In her first feature, The Virgin Suicides, Sofia Coppola emerged as a remarkably assured young talent with a bold approach to layering sound and image. Adapting Jeffrey Eugenides’s 1993 novel about five young girls living in 1970s suburbia, she used Ed Lachman’s beautifully textured cinematography and a dreamlike electronic score by the French band Air to evoke a wide range of female adolescent experience, including the thrill of young romance. Among the film’s most memorable moments is a make-out scene with one of the girls, Lux Lisbon (Kirsten Dunst), and high-school heartthrob Trip Fontaine (Josh Hartnett), who has just spent an evening with her family. At the end of the night, Trip is sitting inside his car when Lux unexpectedly barges in, having snuck out of the house in her pink nightgown. What follows is a burst of long-restrained desire, and Coppola made the inspired choice to score the scene with Heart’s “Crazy on You,” which she had played on-set to get her actors in the mood. In this excerpt from a new program on our release of The Virgin Suicides, Coppola, Dunst, and Hartnett recall what it was like to bring this intimate scene to life.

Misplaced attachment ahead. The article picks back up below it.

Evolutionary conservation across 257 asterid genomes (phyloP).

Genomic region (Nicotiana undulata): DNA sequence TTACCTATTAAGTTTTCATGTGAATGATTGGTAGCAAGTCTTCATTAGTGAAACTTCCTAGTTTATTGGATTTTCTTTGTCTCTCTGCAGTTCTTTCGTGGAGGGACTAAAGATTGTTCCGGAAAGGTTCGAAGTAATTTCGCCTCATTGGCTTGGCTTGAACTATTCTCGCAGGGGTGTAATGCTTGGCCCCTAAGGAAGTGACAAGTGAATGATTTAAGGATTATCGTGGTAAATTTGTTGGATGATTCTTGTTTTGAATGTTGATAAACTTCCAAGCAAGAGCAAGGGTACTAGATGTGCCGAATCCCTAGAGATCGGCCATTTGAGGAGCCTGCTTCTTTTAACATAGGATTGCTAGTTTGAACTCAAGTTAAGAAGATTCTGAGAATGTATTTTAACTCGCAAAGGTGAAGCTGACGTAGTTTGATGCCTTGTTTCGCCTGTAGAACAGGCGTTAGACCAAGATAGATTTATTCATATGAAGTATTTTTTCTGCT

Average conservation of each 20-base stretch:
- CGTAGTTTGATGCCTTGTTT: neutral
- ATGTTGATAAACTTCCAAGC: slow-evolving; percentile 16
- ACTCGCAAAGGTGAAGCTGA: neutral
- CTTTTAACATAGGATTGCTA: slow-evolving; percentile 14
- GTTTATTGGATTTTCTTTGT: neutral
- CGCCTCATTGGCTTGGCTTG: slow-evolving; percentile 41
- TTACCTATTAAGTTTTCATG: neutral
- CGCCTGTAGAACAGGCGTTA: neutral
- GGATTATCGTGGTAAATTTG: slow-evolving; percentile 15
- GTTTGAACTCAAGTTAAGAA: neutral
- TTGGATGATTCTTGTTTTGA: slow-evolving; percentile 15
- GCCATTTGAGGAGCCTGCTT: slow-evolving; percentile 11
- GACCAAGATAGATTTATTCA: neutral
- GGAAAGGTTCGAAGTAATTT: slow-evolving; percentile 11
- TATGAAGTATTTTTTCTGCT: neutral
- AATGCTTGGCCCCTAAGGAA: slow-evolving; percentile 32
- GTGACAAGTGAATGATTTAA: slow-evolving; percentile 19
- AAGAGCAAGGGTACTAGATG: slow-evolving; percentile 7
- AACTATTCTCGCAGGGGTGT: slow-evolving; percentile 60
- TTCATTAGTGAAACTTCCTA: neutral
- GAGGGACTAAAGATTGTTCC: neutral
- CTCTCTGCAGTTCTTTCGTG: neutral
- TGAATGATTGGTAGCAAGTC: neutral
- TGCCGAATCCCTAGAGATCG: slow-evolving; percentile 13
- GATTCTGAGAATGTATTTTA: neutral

Why Swing Time Is the Greatest of All Dance Films
In this excerpt from an interview on our new edition of the Astaire-Rogers classic, dance critic Brian Seibert explains how beautifully and cleverly the film integrates dance into the structure of a romantic-comedy plot.
A Moody Meditation from the Set of Blue Velvet
In a rarely seen documentary about David Lynch’s 1986 masterpiece, the director and his star, Isabella Rossellini, give their candid impressions about the creative journey they’ve embarked on together.